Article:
A consultant’s report on the taxi industry that was delayed by several months, costing taxpayers nearly $200,000, is another unfortunate example of the province lagging behind other jurisdictions in bringing in ride-hailing companies such as Uber, according to a Green Party MLA.

Adam Olsen said he’s been pushing British Columbia's government to give taxi riders options to reduce delays – but the deadline keeps moving back.

“We should have implemented ride-hailing in this province years ago. To hire a contractor to help the taxi industry be more competitive – that’s the industry’s job. Is it necessary? It happened. Is it an expense we could have curtailed? It probably is,” Olsen told CTV News.

Olsen was referring to a contract obtained by CTV News through a freedom of information request.

The Ministry of Transportation and Infrastructure inked a deal with analyst Dan Hara to “provide consultation services with the taxi industry, local government, and related stakeholders,” and follow up with a report due December 31, 2017.

Hara and his colleagues were to charge $1,600 a day to a maximum of $165,000.

But the contract was updated in June to extend the deadline to Dec. 31, 2018. The cost went up by $26,000 to $191,000, the document shows. The report was released publicly in July.

Transportation Minister Claire Trevena told CTV News the work was well done and will move B.C. towards opening its doors to ride-hailing.

“Dr. Hara is a professional. He’s an expert in the field. That’s why we hired him,” she said. “He had a contract with the government for work we are happy with which will really advance our position to introduce ride hailing next year.”

Reached at his Ottawa office, Hara told CTV News he believed it’s better that the government pay than the taxi industry, because it would provide a more independent take.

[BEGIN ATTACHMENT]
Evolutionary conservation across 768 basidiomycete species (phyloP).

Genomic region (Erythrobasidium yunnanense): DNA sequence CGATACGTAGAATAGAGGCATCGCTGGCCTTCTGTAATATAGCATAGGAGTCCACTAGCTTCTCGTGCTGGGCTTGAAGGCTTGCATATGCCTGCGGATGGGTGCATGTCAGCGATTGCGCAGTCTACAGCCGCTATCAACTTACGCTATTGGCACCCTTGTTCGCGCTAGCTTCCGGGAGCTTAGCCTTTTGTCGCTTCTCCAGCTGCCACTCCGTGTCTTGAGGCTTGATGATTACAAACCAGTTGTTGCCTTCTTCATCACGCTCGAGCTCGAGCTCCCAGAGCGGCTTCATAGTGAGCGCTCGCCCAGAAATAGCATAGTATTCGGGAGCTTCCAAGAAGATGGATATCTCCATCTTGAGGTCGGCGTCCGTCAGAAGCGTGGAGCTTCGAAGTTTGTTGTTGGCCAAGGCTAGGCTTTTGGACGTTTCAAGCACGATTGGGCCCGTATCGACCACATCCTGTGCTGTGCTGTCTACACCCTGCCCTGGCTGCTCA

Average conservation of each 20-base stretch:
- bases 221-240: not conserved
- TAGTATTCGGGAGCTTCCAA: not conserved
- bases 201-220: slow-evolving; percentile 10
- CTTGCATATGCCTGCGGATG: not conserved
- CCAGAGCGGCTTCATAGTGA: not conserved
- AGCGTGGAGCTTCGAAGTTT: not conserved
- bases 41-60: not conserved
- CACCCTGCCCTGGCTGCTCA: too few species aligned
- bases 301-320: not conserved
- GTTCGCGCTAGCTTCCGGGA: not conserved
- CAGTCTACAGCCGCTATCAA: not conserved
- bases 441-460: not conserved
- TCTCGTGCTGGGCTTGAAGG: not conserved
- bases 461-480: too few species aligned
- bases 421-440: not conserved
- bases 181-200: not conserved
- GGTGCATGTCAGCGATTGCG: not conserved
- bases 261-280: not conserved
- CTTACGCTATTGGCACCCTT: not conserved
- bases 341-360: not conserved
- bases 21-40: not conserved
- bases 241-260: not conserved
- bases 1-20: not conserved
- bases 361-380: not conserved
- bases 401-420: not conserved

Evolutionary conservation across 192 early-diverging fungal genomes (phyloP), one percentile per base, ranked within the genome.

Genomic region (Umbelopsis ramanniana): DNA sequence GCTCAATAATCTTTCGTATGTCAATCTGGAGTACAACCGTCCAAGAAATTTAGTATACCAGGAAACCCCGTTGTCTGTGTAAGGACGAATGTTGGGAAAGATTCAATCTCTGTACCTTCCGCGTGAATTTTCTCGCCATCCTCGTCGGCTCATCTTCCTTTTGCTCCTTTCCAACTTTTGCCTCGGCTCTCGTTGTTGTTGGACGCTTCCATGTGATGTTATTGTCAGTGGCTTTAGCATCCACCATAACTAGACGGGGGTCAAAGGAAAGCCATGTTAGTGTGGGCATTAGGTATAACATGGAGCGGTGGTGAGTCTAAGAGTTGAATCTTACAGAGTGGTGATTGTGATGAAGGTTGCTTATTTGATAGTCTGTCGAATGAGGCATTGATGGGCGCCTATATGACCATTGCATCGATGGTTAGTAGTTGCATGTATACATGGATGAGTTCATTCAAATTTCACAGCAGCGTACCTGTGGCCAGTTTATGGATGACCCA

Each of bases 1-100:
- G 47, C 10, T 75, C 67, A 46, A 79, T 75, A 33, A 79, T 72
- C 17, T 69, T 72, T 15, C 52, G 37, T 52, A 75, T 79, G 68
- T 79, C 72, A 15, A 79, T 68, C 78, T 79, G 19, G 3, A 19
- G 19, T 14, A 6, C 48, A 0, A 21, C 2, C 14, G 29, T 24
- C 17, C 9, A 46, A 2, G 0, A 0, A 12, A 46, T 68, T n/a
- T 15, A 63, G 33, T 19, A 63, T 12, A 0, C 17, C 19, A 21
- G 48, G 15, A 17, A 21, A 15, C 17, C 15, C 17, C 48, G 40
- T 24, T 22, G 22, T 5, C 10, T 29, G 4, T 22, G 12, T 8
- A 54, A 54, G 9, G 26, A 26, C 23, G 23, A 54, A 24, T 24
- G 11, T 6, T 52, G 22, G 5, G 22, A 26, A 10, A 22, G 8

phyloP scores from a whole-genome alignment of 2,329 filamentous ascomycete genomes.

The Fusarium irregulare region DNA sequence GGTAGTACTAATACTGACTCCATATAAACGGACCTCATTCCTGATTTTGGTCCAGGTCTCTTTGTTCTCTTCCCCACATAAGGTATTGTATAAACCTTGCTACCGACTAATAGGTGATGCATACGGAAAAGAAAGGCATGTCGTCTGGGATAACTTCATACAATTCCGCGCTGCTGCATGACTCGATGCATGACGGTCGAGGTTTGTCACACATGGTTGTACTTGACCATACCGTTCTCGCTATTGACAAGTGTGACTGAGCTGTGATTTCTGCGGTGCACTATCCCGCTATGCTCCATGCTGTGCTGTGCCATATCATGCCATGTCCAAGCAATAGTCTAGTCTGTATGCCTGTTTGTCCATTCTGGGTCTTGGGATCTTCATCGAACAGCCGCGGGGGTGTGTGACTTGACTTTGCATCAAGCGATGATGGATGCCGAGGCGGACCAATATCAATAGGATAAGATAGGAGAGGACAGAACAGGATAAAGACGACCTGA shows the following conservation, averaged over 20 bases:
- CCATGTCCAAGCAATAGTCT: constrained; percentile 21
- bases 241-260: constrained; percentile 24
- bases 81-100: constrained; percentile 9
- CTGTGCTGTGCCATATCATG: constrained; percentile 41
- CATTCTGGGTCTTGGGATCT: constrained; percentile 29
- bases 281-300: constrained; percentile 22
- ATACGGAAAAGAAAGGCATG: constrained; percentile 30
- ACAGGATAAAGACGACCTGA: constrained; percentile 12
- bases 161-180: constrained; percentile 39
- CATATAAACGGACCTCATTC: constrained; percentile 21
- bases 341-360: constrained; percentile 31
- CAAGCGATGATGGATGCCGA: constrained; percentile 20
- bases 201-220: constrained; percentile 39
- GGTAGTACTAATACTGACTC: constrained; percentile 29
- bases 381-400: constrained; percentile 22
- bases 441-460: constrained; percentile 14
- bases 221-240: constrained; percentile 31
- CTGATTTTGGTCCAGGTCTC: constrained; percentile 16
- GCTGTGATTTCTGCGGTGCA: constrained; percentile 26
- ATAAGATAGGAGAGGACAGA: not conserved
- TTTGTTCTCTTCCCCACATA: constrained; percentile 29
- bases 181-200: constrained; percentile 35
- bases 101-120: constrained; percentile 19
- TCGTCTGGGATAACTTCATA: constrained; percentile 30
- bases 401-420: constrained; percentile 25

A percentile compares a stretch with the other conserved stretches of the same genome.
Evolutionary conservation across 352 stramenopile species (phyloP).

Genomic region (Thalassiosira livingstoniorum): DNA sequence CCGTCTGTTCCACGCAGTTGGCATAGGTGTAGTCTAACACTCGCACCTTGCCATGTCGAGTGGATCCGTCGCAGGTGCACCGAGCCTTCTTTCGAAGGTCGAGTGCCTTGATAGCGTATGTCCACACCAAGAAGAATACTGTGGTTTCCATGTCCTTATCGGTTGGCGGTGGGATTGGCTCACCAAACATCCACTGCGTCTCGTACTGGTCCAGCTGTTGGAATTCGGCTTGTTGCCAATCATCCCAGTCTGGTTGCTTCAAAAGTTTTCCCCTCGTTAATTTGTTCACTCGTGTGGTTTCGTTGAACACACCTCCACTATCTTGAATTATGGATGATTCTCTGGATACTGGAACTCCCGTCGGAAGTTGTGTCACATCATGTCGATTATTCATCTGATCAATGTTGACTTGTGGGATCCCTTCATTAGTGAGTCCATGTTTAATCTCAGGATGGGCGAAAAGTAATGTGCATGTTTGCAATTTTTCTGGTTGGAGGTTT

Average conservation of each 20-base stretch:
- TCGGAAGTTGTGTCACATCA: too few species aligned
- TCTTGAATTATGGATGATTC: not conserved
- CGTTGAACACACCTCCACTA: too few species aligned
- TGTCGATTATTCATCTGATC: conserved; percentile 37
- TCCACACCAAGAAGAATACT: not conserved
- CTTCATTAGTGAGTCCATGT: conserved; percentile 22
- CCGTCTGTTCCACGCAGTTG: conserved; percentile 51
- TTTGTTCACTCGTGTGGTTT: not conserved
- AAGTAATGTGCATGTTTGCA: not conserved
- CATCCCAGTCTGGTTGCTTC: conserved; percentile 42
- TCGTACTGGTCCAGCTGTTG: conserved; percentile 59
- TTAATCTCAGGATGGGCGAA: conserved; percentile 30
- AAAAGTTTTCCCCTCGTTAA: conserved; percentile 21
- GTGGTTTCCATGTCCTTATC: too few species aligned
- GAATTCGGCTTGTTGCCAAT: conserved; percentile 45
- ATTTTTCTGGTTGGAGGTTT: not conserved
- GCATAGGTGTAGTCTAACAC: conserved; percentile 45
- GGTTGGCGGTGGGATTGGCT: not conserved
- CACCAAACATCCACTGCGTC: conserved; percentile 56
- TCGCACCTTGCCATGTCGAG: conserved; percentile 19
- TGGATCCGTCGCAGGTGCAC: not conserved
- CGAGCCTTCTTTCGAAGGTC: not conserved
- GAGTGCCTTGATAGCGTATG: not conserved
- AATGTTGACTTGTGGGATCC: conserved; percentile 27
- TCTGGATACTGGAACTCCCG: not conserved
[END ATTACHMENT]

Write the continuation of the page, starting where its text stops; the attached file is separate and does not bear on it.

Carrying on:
“The government is looking for an unbiased report,” he said. “If the industry had paid for it, there would be criticism of it.”

Each taxi license holder in Vancouver stands to get about $5,000 a month when leasing its right to operators, he said.

The Passenger Transportation Board, which manages the supply of taxis in B.C., is expected to release a report on Wednesday that outlines how it will increase the taxi supply by about 15 per cent, or 500 taxis, with 300 extra in the Lower Mainland.

The agency will also allow taxis to provide discounted fares at off-peak hours, said Catharine Read, the PTB Chair, at a session at the Union of B.C. Municipalities.

There are several companies who have started to do ride-hailing already, and their drivers are already facing fines. However, there are only four officers in B.C. tasked with ticketing them.

“We have enforcement to ensure the law is obeyed,” Trevena said. “That will continue to be my priority.”

Olsen said that he hoped four officers would be enough – but if it’s not, it shows how strong the market is for ride-hailing services.

“If four is not enough, that tells you what kind of demand there is for alternative transportation services,” Olsen said.